December 29, 2015
The US mobile commerce segment accounted for somewhere between 15% and 17% of retail e-commerce sales in 2014. The value of commerce transactions conducted via mobile handsets/tablets is expected to exceed US $120 billion by 2017 with 150 million users. Mobile commerce growth in the US is driven by the increasing convenience, value & security available to consumers via smart devices. Retailers are developing efficient mobile websites/apps and even delivering omnichannel experiences. But what’s trending in mobile commerce are the powerful Buy Now call-to-action buttons within social media platforms and other websites.
Studies on mobile commerce indicate that a significant disconnect has emerged between the amount of time and money users spend across platforms. According to a Q1 2015 comScore report, technology users spend 59% of their time on mobile devices, but only 15% of virtual dollars (compared to the roughly 41% of time spent on desktop computers that bring in 85% of the digital profit). This 44% disparity—the difference between usage time and conversion to sales via mobile—is what industry experts are calling the m-commerce gap. Broken down differently, Web shoppers are spending roughly $2 per minute online. Mobile shoppers are only spending 25 cents per minute.
M-commerce has been slow to bring in the sales, but its power as a platform is no less than significant. Its popularity among consumers, shorter time in the marketplace and mobility forecast a bright future for mobile buying. The m-commerce gap, in fact, has served as an opportunity for retailers to introduce the not-very-new mobile commerce trend of Buy Now call-to-action buttons on social media platforms and shopping websites. The average online shopping cart abandonment rate is 68.55%; retailers have been trying hard to reduce this. Integrating the Buy Now call-to-action buttons within social media has been one of the recent actions taken by retailers. But who facilitates this feature? There are four main stakeholders in the m-commerce Buy Now trend:
2. Social media platform/website
3. Payment processor
The Buy Now call-to-action button is facilitated by payments processing companies like Stripe and PayPal. They are the ones who take care of the coding in the back-end while retailers use social media platforms like Pinterest or their own website to integrate the Buy Now button. About 80% of shoppers reference a social media site while (or prior to) making a purchase according to Selz.com, and a Times Trends study found millennials are a staggering 247% more likely to make a purchase after consulting blogs and social networks compared to other age groups. A research from Millard Brown on Pinterest found that 93% of Pinners use Pinterest to plan purchases and 87% of Pinners have purchased something because of Pinterest. These research points suggest why social media is the best to place these Buy Now buttons.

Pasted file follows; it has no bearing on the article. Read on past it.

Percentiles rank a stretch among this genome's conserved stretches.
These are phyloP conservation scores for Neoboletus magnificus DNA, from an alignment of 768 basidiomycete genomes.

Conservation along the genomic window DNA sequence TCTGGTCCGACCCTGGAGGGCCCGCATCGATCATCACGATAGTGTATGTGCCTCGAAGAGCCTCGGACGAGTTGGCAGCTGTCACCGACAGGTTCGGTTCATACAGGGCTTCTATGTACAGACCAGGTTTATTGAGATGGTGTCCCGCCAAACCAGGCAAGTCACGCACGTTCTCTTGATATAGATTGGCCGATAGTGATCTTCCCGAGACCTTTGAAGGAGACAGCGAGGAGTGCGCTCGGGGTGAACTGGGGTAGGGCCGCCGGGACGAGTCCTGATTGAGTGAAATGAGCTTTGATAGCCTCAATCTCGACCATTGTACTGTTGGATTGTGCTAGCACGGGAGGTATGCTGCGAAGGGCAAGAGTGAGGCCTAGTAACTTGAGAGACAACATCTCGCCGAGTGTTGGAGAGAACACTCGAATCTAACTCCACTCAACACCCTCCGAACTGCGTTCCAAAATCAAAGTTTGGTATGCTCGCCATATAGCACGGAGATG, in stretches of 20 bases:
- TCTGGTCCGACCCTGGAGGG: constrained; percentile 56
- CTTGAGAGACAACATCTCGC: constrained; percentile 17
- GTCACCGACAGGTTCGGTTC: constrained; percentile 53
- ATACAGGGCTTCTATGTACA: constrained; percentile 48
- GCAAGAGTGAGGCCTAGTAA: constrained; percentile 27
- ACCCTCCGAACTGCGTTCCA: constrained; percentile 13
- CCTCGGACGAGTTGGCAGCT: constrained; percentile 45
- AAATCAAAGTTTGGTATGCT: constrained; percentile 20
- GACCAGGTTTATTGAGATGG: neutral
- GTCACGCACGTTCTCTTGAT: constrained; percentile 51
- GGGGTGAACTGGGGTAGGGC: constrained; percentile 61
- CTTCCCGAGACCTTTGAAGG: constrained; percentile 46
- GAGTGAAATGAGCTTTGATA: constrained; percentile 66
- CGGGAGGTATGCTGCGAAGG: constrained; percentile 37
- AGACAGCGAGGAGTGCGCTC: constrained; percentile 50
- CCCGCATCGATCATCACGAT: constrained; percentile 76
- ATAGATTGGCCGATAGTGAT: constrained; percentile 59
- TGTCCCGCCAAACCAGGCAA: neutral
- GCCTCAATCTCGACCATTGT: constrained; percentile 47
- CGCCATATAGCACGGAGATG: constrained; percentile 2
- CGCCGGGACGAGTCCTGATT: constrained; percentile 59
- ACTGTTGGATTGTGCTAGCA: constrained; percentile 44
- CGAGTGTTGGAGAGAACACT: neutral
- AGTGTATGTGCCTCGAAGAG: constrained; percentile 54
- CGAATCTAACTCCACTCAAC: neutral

So, who are the big players actively participating and bringing up this trend?
Stripe: Stripe’s Relay API is becoming the most popular payment processing feature for Buy Now button integration. Many retailers and FinTech companies—like American Express and Amazon—have tried selling their products through social media sites such as Twitter and Facebook, but the practice was not successful as the companies failed to provide a seamless experience to their customers. However, this California-based payments processing company is doing it just right. Stripe has in fact been chosen by Facebook and Twitter for their recently introduced in-stream payments feature, which is discussed further below.
PayPal/Braintree: PayPal’s Buy Now buttons have long been present in the e-commerce world. In 2013, PayPal released its payment integration APIs for third-party applications first in 2009 while it launched its payments integration for website (the Website Payments Pro suite) a couple of years before that. However one needs to have a PayPal account, unlike Stripe which doesn’t favor any card network or payment type. However as PayPal bought Braintree and Braintree is just similar to Stripe, it is a direct competitor to Stripe.